Mr Raab said: “It is appalling that Alexei Navalny, the victim of a despicable crime, has been detained by Russian authorities. He must be immediately released.

Alexei Navalny and his wife Yulia sit in the plane during the flight to Moscow from the Airport Berlin Brandenburg (BER) in Schoenefeld, near Berlin, Germany, Sunday, Jan. 17, 2021. Leading Kremlin critic Alexei Navalny plans to fly home to Russia on Sunday after recovering in Germany from his poisoning in August with a nerve agent. (AP Photo/Mstyslav Chernov)
Alexei Navalny and his wife Yulia sit in the plane during the flight to Moscow from the Airport Berlin Brandenburg

“Rather than persecuting Mr Navalny, Russia should explain how a chemical weapon came to be used on Russian soil.”

Mr Navalny was detained at Moscow’s Sheremetyevo airport on Sunday, after spending five months in Germany recovering from poisoning with a Novichok nerve agent.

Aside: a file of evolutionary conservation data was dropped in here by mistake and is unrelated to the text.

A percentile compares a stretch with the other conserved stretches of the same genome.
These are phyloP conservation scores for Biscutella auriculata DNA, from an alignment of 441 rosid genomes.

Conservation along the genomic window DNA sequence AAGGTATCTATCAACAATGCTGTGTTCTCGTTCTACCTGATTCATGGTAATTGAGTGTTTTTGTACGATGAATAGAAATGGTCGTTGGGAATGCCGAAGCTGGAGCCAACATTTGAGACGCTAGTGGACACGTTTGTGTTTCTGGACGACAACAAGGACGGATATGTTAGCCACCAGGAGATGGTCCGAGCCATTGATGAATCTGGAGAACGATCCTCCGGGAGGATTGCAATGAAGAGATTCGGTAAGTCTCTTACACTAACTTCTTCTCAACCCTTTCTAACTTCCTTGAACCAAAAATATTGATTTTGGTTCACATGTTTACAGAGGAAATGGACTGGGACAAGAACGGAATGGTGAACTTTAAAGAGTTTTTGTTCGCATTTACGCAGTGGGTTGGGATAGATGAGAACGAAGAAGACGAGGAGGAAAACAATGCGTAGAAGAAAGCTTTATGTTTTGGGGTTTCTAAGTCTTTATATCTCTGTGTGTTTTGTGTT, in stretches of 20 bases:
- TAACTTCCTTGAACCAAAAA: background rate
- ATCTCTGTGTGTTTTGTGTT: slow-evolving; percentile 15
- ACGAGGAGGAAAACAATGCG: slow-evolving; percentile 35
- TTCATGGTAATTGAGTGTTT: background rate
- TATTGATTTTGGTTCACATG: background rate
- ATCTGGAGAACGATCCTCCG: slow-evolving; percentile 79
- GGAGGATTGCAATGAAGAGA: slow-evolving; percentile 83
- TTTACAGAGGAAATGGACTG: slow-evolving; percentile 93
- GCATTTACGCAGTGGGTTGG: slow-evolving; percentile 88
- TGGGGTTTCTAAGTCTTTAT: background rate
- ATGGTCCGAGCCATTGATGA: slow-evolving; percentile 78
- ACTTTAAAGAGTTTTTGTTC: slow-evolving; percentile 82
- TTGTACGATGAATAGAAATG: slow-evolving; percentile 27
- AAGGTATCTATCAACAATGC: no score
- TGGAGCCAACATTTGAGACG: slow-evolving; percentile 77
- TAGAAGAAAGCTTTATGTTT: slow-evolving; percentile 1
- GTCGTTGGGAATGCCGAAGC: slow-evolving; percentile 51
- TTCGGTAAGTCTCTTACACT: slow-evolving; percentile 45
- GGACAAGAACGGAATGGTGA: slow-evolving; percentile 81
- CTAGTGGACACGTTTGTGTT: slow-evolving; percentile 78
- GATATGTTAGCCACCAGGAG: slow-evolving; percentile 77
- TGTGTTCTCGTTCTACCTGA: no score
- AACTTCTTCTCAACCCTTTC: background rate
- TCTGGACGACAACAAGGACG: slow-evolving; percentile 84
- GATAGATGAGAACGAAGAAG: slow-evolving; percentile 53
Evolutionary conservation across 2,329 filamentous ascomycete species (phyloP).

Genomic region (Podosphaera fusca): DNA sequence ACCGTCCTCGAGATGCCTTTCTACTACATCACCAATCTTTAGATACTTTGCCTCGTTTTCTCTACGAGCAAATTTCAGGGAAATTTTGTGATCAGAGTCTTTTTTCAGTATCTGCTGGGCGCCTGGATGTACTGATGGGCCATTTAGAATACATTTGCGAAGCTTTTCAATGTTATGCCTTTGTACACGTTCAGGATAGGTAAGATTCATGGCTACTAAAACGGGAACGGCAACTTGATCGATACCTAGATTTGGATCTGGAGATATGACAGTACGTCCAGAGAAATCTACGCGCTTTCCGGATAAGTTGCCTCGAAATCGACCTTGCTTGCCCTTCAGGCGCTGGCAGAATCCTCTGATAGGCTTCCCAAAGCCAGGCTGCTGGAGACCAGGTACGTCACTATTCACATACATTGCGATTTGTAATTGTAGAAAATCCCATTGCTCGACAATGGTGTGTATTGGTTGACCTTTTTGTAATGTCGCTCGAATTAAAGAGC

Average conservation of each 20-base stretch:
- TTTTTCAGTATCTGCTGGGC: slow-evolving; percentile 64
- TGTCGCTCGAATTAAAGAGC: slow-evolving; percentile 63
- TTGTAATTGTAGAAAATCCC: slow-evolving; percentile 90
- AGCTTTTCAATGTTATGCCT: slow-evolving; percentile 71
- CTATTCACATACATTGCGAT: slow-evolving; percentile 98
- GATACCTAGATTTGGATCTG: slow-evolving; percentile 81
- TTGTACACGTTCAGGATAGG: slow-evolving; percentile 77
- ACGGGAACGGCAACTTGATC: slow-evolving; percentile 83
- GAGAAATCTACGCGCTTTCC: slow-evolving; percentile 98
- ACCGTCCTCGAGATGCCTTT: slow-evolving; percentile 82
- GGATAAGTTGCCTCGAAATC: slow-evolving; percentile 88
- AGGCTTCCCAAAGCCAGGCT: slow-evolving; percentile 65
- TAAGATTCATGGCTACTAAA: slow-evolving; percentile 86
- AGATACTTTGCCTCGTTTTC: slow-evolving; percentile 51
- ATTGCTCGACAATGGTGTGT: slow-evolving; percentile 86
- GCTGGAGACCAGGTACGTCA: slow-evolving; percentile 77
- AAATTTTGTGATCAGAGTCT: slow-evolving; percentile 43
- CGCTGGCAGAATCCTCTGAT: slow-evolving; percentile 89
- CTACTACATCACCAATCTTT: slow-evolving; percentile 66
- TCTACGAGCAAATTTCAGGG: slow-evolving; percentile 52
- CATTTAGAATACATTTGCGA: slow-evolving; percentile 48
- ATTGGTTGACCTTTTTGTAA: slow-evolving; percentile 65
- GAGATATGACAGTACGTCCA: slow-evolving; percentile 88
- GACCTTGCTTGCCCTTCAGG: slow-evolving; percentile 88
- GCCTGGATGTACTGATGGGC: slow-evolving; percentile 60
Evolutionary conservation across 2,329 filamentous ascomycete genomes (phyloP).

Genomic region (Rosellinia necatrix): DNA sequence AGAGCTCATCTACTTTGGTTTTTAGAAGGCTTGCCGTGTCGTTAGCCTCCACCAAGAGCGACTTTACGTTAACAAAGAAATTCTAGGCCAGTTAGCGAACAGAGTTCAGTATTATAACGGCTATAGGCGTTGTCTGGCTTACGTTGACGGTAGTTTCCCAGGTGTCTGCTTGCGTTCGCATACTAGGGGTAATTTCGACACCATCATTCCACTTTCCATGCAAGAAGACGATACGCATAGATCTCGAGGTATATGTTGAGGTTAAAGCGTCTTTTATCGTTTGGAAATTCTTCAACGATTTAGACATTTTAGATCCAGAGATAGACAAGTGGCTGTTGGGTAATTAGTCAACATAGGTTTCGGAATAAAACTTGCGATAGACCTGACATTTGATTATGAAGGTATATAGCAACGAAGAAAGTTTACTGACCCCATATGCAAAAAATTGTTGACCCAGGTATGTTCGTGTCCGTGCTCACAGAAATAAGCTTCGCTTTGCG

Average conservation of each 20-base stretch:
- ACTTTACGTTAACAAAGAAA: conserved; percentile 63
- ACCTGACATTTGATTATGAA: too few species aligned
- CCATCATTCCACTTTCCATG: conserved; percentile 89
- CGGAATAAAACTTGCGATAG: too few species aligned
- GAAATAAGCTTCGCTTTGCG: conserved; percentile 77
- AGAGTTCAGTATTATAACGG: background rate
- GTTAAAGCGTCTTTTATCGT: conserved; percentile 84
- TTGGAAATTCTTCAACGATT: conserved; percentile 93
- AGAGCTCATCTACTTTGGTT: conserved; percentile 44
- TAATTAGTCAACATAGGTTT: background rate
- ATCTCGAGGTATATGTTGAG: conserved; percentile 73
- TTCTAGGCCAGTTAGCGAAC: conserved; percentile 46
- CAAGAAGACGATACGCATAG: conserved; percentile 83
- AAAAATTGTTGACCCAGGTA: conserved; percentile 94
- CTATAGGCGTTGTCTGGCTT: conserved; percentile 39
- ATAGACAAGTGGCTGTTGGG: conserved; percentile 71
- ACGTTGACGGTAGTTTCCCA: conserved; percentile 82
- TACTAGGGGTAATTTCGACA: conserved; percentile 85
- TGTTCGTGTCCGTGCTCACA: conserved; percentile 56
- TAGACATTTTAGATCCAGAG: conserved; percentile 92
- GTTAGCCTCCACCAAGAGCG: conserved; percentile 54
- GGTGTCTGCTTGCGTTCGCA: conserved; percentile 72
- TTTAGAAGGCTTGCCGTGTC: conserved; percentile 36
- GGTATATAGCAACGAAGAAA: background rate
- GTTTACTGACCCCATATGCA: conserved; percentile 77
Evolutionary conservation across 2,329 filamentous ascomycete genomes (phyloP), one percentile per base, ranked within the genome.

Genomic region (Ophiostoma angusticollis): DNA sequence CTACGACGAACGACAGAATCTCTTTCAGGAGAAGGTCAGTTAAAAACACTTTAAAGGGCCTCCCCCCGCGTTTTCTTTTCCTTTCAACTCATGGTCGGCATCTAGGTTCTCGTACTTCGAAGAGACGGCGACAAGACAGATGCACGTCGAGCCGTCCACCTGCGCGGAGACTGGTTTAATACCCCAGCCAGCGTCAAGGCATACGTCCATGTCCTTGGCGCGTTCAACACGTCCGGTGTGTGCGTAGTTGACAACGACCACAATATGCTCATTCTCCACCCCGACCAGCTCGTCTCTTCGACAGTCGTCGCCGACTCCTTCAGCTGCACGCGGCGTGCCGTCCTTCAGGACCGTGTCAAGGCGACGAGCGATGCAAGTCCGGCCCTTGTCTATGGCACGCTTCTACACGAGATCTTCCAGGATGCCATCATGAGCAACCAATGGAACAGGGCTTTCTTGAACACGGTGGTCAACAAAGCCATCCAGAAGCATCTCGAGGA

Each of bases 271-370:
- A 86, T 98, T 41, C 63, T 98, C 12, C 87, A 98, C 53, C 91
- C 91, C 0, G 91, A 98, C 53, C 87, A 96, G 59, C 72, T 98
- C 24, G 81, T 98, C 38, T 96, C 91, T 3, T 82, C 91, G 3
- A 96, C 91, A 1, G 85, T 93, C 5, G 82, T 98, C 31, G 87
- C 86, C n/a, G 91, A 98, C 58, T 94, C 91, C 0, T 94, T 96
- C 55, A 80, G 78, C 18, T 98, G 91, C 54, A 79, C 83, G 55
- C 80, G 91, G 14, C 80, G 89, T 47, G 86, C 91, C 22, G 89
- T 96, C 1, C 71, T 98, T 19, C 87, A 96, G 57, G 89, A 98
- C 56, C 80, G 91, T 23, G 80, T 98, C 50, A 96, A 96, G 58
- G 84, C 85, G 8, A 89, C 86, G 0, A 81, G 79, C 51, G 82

The 44-year-old, who is one of Vladimir Putin’s most outspoken critics, blames Moscow for the attack that nearly killed him, although the Kremlin denies any involvement.

His detention minutes after landing was widely expected because Russia’s prisons service said he had violated parole terms from a suspended sentence on a 2014 embezzlement conviction.

He is due to be held until a date is set for his case. Lawyers for Mr Navalny said they have not been granted access to him.

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Moment Navalny is detained after landing in Russia

The arrest has prompted international calls for his release, with the US, the UK, Germany, and France condemning Moscow.

On Monday, vaccine deployment minister Nadhim Zahawi told Sky News the UK government was “very worried” about Mr Navalny’s safety.

He said: “The foreign secretary will say more about this, but we are very worried about the wellbeing and safety of Alexei Navalny.

“And of course, we have to make sure that the Russian government answers why a poison was used.”

Mike Pompeo, US secretary of state, said Washington “strongly condemns” the decision to arrest Mr Navalny and called his detention “the latest in a series of attempts to silence Navalny and other opposition figures and independent voices who are critical of Russian authorities.”